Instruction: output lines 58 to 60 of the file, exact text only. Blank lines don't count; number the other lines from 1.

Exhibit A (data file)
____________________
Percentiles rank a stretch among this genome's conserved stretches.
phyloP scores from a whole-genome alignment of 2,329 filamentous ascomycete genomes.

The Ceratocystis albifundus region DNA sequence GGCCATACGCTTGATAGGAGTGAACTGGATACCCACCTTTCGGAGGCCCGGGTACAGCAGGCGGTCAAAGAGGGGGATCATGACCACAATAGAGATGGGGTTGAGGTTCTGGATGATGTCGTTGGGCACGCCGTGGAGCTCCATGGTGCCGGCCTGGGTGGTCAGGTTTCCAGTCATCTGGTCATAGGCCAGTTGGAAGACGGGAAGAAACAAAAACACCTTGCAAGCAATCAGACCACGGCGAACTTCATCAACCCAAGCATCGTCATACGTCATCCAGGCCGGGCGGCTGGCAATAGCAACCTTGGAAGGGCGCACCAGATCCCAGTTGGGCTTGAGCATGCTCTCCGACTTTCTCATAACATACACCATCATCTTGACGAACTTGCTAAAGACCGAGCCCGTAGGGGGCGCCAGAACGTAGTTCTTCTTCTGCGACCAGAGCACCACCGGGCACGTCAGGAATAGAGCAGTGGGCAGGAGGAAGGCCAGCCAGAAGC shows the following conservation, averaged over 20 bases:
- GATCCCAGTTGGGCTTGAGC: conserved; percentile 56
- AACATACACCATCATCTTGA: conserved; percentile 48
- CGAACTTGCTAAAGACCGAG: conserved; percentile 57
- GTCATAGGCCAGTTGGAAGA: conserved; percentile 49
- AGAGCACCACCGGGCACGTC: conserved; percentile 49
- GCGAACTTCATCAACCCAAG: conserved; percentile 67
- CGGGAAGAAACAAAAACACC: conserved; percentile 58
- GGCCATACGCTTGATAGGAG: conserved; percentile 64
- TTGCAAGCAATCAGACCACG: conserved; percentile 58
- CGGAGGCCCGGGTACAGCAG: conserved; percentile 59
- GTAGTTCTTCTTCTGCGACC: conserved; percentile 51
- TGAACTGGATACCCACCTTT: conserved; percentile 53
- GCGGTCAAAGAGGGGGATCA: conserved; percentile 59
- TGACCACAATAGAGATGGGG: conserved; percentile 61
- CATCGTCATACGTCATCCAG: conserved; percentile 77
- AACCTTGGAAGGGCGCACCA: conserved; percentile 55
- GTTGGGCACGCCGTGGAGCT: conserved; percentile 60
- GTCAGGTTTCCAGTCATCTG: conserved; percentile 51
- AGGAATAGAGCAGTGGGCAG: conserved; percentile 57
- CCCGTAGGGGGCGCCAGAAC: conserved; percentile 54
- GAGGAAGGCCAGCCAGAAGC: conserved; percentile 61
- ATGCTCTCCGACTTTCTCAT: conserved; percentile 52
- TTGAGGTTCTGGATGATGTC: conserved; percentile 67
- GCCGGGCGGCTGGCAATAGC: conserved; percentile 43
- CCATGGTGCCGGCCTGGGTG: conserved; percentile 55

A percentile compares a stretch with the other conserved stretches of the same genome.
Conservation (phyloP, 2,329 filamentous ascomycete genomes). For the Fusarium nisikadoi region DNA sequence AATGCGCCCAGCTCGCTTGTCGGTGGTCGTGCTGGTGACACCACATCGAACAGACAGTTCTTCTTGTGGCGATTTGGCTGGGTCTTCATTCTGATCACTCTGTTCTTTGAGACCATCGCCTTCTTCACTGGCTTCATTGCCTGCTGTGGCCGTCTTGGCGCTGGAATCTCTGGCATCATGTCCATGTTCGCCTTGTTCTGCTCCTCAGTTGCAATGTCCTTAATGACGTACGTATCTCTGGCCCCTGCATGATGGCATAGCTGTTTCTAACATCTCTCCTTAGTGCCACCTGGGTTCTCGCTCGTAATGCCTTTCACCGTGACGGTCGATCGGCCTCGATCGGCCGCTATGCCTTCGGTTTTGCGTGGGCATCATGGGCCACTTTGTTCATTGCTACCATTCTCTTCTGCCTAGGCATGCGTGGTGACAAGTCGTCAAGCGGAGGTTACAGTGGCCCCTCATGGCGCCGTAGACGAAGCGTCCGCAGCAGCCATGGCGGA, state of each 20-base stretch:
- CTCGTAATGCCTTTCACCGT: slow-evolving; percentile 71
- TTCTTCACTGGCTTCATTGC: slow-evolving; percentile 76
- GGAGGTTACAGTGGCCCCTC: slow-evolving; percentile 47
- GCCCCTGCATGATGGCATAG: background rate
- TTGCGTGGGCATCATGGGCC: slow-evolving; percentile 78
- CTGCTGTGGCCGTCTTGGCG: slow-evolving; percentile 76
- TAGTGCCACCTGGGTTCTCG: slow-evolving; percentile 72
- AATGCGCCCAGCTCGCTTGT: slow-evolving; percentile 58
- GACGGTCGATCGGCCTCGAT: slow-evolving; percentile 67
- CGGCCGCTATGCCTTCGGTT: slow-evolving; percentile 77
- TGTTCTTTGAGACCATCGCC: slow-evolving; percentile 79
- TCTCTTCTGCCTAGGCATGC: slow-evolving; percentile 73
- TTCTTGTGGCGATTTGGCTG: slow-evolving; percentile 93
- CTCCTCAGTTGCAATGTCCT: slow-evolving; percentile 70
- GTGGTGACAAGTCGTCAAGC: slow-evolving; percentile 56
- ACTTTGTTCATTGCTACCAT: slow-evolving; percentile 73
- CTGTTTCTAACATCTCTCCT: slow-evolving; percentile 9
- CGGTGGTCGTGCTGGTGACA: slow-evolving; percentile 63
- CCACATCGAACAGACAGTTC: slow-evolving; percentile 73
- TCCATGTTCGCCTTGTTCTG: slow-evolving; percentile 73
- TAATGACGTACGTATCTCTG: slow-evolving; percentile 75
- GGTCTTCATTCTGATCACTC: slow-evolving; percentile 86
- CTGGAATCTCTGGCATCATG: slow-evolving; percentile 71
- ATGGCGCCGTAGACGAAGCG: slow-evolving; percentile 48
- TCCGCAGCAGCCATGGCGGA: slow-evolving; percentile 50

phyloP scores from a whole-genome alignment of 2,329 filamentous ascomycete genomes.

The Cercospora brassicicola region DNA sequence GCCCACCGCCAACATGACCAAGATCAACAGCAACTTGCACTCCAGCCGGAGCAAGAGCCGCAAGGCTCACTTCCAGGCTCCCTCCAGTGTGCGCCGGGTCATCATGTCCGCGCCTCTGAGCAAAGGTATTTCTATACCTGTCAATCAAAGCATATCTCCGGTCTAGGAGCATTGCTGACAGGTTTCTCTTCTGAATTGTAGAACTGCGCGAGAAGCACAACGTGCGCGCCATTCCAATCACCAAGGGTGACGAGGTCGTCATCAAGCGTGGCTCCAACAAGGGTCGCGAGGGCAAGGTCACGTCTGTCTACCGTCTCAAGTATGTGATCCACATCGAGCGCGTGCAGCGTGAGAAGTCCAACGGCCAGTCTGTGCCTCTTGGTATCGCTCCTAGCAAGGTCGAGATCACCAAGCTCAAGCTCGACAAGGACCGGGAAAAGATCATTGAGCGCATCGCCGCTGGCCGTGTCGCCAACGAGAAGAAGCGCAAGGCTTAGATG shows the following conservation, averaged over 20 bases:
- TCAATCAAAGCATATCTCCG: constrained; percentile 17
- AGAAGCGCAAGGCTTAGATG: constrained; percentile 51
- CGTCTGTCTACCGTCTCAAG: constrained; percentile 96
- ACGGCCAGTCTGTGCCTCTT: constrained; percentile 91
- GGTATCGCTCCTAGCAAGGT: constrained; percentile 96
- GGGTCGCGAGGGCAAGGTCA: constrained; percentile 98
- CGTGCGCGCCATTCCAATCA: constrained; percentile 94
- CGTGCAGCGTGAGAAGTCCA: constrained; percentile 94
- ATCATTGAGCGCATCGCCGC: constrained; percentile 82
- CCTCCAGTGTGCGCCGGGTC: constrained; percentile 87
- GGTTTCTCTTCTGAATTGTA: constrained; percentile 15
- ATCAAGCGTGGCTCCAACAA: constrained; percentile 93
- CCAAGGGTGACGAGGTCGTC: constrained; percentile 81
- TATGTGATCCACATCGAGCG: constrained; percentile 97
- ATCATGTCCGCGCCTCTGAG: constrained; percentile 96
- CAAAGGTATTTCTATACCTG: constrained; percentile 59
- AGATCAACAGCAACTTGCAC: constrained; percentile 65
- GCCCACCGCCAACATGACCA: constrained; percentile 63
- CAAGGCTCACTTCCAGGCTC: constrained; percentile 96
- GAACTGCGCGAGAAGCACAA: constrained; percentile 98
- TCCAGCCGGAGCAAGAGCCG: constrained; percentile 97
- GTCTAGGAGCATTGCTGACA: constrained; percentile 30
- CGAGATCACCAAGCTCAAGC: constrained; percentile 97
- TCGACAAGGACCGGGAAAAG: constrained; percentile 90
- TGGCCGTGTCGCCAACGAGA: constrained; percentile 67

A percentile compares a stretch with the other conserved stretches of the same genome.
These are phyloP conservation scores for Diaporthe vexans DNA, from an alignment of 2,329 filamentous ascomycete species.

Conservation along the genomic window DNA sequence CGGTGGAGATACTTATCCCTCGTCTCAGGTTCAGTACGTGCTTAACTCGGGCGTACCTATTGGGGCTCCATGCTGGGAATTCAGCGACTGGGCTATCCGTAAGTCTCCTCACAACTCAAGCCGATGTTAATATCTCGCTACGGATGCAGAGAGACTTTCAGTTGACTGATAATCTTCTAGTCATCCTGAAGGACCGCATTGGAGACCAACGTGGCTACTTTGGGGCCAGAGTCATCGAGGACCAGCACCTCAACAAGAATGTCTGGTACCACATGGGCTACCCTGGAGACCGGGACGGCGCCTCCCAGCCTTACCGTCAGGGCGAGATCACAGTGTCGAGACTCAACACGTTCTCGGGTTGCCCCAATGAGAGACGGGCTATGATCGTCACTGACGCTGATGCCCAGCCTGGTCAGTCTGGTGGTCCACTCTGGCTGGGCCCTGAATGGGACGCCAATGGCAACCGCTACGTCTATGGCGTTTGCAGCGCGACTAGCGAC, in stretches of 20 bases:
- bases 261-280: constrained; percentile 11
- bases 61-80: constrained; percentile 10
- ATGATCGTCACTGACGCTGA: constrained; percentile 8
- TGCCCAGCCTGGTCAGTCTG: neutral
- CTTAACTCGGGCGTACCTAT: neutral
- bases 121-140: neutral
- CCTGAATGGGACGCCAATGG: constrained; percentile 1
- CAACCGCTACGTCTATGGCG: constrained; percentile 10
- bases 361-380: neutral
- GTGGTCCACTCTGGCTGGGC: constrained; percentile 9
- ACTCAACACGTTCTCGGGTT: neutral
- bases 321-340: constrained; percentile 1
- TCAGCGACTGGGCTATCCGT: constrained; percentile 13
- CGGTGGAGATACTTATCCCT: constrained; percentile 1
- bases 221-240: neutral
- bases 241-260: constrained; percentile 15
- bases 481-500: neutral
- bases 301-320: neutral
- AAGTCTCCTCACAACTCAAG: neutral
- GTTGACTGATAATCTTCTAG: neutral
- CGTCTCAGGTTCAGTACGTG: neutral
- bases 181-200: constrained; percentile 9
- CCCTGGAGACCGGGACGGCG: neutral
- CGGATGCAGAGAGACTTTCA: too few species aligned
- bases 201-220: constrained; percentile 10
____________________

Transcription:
- TCAATCAAAGCATATCTCCG: constrained; percentile 17
- AGAAGCGCAAGGCTTAGATG: constrained; percentile 51
- CGTCTGTCTACCGTCTCAAG: constrained; percentile 96